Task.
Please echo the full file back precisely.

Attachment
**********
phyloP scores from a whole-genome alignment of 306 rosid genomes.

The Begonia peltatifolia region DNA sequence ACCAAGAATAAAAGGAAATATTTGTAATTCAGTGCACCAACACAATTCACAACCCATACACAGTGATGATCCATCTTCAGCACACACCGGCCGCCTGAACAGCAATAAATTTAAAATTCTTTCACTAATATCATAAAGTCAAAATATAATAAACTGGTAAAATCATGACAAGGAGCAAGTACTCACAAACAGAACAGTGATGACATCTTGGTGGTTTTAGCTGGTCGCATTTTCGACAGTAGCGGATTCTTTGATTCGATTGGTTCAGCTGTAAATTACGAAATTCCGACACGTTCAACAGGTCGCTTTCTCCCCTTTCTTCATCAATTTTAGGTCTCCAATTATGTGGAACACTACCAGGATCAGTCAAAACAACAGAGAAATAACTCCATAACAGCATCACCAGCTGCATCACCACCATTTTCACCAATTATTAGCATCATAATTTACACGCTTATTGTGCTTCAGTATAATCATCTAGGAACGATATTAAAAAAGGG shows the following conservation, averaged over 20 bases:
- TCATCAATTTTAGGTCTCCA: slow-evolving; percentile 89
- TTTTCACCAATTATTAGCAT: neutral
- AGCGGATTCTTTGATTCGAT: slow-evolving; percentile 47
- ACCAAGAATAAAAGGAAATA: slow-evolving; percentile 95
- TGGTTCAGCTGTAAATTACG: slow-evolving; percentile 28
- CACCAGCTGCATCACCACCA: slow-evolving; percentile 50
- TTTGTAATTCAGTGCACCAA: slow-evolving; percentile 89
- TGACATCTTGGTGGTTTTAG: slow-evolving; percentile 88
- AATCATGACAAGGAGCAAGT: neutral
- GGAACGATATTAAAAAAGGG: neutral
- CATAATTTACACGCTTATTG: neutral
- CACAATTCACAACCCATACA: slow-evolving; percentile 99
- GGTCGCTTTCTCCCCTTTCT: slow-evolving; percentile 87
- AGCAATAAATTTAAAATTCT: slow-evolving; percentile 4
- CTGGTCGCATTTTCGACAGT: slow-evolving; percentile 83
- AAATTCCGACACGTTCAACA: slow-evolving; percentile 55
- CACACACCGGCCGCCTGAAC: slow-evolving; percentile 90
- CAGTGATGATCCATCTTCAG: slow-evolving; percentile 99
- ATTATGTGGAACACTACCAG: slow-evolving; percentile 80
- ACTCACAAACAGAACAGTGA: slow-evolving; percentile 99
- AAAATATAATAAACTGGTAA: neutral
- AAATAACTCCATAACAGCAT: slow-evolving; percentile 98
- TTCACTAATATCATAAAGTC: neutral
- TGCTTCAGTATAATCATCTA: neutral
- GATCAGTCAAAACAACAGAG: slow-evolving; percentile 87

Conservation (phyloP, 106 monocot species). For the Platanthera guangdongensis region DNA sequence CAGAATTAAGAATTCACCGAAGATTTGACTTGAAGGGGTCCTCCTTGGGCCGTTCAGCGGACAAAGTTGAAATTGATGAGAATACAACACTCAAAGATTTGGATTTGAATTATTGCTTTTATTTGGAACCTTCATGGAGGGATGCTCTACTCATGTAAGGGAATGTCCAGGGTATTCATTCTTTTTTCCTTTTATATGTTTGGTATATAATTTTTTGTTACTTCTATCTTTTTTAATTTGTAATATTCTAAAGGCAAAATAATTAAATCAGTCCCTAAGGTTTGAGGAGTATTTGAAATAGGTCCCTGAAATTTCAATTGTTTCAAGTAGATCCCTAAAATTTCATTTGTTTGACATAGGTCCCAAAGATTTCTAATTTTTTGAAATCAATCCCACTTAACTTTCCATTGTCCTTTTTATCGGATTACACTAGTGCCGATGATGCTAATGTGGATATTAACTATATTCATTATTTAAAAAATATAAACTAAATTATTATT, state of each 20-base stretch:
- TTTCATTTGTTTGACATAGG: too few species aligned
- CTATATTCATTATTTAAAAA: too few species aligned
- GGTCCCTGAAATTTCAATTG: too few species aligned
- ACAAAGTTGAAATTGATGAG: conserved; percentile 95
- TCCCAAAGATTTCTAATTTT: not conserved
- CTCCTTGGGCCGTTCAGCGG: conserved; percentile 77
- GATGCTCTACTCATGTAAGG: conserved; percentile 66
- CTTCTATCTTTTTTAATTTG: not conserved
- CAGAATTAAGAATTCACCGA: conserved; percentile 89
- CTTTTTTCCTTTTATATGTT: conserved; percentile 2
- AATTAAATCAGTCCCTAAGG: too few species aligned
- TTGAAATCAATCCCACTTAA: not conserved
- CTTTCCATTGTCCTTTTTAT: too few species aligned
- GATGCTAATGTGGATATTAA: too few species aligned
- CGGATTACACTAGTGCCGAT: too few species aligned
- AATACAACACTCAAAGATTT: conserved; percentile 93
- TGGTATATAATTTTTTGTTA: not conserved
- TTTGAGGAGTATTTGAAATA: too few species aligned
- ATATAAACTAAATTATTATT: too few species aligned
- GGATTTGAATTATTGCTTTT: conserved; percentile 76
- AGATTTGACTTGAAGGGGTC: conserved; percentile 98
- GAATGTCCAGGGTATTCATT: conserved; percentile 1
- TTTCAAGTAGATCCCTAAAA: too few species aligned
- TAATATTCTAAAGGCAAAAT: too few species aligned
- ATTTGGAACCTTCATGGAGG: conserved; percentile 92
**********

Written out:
phyloP scores from a whole-genome alignment of 306 rosid genomes.

The Begonia peltatifolia region DNA sequence ACCAAGAATAAAAGGAAATATTTGTAATTCAGTGCACCAACACAATTCACAACCCATACACAGTGATGATCCATCTTCAGCACACACCGGCCGCCTGAACAGCAATAAATTTAAAATTCTTTCACTAATATCATAAAGTCAAAATATAATAAACTGGTAAAATCATGACAAGGAGCAAGTACTCACAAACAGAACAGTGATGACATCTTGGTGGTTTTAGCTGGTCGCATTTTCGACAGTAGCGGATTCTTTGATTCGATTGGTTCAGCTGTAAATTACGAAATTCCGACACGTTCAACAGGTCGCTTTCTCCCCTTTCTTCATCAATTTTAGGTCTCCAATTATGTGGAACACTACCAGGATCAGTCAAAACAACAGAGAAATAACTCCATAACAGCATCACCAGCTGCATCACCACCATTTTCACCAATTATTAGCATCATAATTTACACGCTTATTGTGCTTCAGTATAATCATCTAGGAACGATATTAAAAAAGGG shows the following conservation, averaged over 20 bases:
- TCATCAATTTTAGGTCTCCA: slow-evolving; percentile 89
- TTTTCACCAATTATTAGCAT: neutral
- AGCGGATTCTTTGATTCGAT: slow-evolving; percentile 47
- ACCAAGAATAAAAGGAAATA: slow-evolving; percentile 95
- TGGTTCAGCTGTAAATTACG: slow-evolving; percentile 28
- CACCAGCTGCATCACCACCA: slow-evolving; percentile 50
- TTTGTAATTCAGTGCACCAA: slow-evolving; percentile 89
- TGACATCTTGGTGGTTTTAG: slow-evolving; percentile 88
- AATCATGACAAGGAGCAAGT: neutral
- GGAACGATATTAAAAAAGGG: neutral
- CATAATTTACACGCTTATTG: neutral
- CACAATTCACAACCCATACA: slow-evolving; percentile 99
- GGTCGCTTTCTCCCCTTTCT: slow-evolving; percentile 87
- AGCAATAAATTTAAAATTCT: slow-evolving; percentile 4
- CTGGTCGCATTTTCGACAGT: slow-evolving; percentile 83
- AAATTCCGACACGTTCAACA: slow-evolving; percentile 55
- CACACACCGGCCGCCTGAAC: slow-evolving; percentile 90
- CAGTGATGATCCATCTTCAG: slow-evolving; percentile 99
- ATTATGTGGAACACTACCAG: slow-evolving; percentile 80
- ACTCACAAACAGAACAGTGA: slow-evolving; percentile 99
- AAAATATAATAAACTGGTAA: neutral
- AAATAACTCCATAACAGCAT: slow-evolving; percentile 98
- TTCACTAATATCATAAAGTC: neutral
- TGCTTCAGTATAATCATCTA: neutral
- GATCAGTCAAAACAACAGAG: slow-evolving; percentile 87

Conservation (phyloP, 106 monocot species). For the Platanthera guangdongensis region DNA sequence CAGAATTAAGAATTCACCGAAGATTTGACTTGAAGGGGTCCTCCTTGGGCCGTTCAGCGGACAAAGTTGAAATTGATGAGAATACAACACTCAAAGATTTGGATTTGAATTATTGCTTTTATTTGGAACCTTCATGGAGGGATGCTCTACTCATGTAAGGGAATGTCCAGGGTATTCATTCTTTTTTCCTTTTATATGTTTGGTATATAATTTTTTGTTACTTCTATCTTTTTTAATTTGTAATATTCTAAAGGCAAAATAATTAAATCAGTCCCTAAGGTTTGAGGAGTATTTGAAATAGGTCCCTGAAATTTCAATTGTTTCAAGTAGATCCCTAAAATTTCATTTGTTTGACATAGGTCCCAAAGATTTCTAATTTTTTGAAATCAATCCCACTTAACTTTCCATTGTCCTTTTTATCGGATTACACTAGTGCCGATGATGCTAATGTGGATATTAACTATATTCATTATTTAAAAAATATAAACTAAATTATTATT, state of each 20-base stretch:
- TTTCATTTGTTTGACATAGG: too few species aligned
- CTATATTCATTATTTAAAAA: too few species aligned
- GGTCCCTGAAATTTCAATTG: too few species aligned
- ACAAAGTTGAAATTGATGAG: conserved; percentile 95
- TCCCAAAGATTTCTAATTTT: not conserved
- CTCCTTGGGCCGTTCAGCGG: conserved; percentile 77
- GATGCTCTACTCATGTAAGG: conserved; percentile 66
- CTTCTATCTTTTTTAATTTG: not conserved
- CAGAATTAAGAATTCACCGA: conserved; percentile 89
- CTTTTTTCCTTTTATATGTT: conserved; percentile 2
- AATTAAATCAGTCCCTAAGG: too few species aligned
- TTGAAATCAATCCCACTTAA: not conserved
- CTTTCCATTGTCCTTTTTAT: too few species aligned
- GATGCTAATGTGGATATTAA: too few species aligned
- CGGATTACACTAGTGCCGAT: too few species aligned
- AATACAACACTCAAAGATTT: conserved; percentile 93
- TGGTATATAATTTTTTGTTA: not conserved
- TTTGAGGAGTATTTGAAATA: too few species aligned
- ATATAAACTAAATTATTATT: too few species aligned
- GGATTTGAATTATTGCTTTT: conserved; percentile 76
- AGATTTGACTTGAAGGGGTC: conserved; percentile 98
- GAATGTCCAGGGTATTCATT: conserved; percentile 1
- TTTCAAGTAGATCCCTAAAA: too few species aligned
- TAATATTCTAAAGGCAAAAT: too few species aligned
- ATTTGGAACCTTCATGGAGG: conserved; percentile 92